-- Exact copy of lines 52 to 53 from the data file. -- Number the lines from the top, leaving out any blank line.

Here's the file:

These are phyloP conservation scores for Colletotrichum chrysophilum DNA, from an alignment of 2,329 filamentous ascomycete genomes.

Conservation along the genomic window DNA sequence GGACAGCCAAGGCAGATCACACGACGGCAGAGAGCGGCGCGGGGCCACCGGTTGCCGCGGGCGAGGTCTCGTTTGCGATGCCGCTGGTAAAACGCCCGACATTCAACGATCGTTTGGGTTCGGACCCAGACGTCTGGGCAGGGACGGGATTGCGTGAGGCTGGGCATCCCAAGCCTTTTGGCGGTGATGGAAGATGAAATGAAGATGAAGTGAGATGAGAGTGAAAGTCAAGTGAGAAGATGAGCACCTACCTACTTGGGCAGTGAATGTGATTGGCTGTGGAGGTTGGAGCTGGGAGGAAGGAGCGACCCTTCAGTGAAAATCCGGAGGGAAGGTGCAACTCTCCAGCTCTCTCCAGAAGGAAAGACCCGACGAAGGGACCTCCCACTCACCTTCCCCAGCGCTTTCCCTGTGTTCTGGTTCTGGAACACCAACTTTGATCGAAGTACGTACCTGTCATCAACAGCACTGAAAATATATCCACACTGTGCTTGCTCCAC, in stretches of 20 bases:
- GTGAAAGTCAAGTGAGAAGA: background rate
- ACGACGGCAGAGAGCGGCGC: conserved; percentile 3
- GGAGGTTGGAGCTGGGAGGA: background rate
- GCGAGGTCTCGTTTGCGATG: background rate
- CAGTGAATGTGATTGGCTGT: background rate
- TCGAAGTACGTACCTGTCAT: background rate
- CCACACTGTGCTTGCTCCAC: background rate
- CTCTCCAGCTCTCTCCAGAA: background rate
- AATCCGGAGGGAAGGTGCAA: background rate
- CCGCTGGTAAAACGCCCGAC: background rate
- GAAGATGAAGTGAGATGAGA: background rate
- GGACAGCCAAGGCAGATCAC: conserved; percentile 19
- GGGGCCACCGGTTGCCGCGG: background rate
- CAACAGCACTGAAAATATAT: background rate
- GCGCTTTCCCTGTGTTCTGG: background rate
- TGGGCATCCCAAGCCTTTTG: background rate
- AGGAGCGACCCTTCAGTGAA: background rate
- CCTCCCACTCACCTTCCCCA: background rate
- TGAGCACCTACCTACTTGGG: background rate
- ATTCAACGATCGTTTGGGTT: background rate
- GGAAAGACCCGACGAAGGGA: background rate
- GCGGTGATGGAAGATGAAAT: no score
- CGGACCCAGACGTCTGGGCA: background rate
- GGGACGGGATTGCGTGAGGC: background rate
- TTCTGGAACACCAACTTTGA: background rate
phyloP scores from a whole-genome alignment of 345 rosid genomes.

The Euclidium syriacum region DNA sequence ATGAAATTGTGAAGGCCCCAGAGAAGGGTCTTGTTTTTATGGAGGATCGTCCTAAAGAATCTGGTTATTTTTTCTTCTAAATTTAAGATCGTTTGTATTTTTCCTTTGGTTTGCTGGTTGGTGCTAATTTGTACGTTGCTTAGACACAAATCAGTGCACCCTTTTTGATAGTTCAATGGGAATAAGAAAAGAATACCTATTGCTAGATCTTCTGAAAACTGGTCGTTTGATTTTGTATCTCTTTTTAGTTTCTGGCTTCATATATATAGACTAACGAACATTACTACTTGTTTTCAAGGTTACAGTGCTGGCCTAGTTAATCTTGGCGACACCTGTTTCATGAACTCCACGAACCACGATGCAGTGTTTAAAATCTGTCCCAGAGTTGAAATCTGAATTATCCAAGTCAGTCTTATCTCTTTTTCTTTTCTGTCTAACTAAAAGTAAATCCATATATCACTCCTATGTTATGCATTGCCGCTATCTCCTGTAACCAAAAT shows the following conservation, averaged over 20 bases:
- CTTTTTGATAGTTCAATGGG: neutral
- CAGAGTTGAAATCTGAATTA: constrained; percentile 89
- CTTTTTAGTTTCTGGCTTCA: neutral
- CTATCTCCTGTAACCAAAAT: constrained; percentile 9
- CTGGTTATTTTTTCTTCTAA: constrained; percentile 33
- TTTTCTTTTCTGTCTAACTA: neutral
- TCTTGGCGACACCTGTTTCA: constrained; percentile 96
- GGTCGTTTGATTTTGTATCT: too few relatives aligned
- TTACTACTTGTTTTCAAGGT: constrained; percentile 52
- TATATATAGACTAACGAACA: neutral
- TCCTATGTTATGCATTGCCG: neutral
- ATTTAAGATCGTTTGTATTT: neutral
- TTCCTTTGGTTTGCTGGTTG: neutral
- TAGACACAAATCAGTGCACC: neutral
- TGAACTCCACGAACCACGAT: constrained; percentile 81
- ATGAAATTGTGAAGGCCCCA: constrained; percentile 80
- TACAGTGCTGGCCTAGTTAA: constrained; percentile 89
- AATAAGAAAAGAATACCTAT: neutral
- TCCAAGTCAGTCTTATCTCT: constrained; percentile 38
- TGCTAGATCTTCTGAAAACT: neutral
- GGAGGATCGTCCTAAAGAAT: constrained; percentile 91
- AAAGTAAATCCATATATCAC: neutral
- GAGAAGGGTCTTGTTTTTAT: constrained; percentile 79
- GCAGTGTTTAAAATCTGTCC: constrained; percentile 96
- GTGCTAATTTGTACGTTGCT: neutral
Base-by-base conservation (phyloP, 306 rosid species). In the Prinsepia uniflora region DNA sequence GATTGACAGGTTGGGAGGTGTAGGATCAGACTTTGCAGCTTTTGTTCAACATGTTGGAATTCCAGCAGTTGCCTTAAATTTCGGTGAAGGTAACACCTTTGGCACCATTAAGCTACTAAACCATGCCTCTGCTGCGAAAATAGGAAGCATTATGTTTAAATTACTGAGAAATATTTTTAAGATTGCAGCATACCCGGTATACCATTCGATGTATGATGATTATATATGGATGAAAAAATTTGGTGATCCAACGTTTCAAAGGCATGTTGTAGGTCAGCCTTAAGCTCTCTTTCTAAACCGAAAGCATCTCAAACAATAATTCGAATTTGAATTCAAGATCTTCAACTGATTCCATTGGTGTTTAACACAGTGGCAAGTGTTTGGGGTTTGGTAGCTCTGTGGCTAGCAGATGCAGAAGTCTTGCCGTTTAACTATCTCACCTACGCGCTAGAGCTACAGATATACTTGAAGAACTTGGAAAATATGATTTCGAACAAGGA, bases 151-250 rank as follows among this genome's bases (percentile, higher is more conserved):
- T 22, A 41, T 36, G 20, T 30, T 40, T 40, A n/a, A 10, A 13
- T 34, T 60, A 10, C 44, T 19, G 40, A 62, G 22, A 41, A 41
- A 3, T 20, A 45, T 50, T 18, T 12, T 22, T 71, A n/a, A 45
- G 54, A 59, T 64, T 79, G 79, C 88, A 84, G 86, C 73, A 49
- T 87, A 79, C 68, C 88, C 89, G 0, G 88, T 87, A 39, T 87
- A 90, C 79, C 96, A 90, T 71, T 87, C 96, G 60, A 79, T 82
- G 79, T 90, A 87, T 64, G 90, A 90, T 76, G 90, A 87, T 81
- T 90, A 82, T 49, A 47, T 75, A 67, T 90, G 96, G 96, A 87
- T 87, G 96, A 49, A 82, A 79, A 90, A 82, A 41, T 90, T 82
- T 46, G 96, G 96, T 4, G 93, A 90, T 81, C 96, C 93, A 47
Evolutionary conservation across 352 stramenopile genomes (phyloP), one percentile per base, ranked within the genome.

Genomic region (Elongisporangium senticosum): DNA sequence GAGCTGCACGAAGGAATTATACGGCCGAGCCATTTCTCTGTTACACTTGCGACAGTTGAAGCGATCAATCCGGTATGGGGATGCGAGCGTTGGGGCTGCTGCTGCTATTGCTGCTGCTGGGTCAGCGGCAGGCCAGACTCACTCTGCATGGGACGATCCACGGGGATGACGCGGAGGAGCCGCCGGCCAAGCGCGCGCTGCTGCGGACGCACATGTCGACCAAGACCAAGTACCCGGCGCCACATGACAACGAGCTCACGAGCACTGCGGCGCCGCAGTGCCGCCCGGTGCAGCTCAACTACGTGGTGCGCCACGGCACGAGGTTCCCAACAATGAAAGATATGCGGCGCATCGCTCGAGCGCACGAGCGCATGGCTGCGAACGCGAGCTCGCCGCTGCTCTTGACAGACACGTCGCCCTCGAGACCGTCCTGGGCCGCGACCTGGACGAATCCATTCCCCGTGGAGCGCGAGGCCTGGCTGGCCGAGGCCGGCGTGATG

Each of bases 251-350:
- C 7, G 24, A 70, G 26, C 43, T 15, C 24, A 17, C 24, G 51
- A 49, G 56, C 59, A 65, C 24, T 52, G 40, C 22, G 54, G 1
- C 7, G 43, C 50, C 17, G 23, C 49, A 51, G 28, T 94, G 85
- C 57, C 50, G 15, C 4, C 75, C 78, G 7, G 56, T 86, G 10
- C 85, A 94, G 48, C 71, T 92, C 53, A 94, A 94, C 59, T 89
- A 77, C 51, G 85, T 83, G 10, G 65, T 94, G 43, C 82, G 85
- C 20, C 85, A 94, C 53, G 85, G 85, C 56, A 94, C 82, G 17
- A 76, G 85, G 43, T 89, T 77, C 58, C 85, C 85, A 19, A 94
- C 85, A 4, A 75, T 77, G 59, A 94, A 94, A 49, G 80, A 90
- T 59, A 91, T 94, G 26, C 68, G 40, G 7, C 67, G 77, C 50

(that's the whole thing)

- GAGAAGGGTCTTGTTTTTAT: constrained; percentile 79
- GCAGTGTTTAAAATCTGTCC: constrained; percentile 96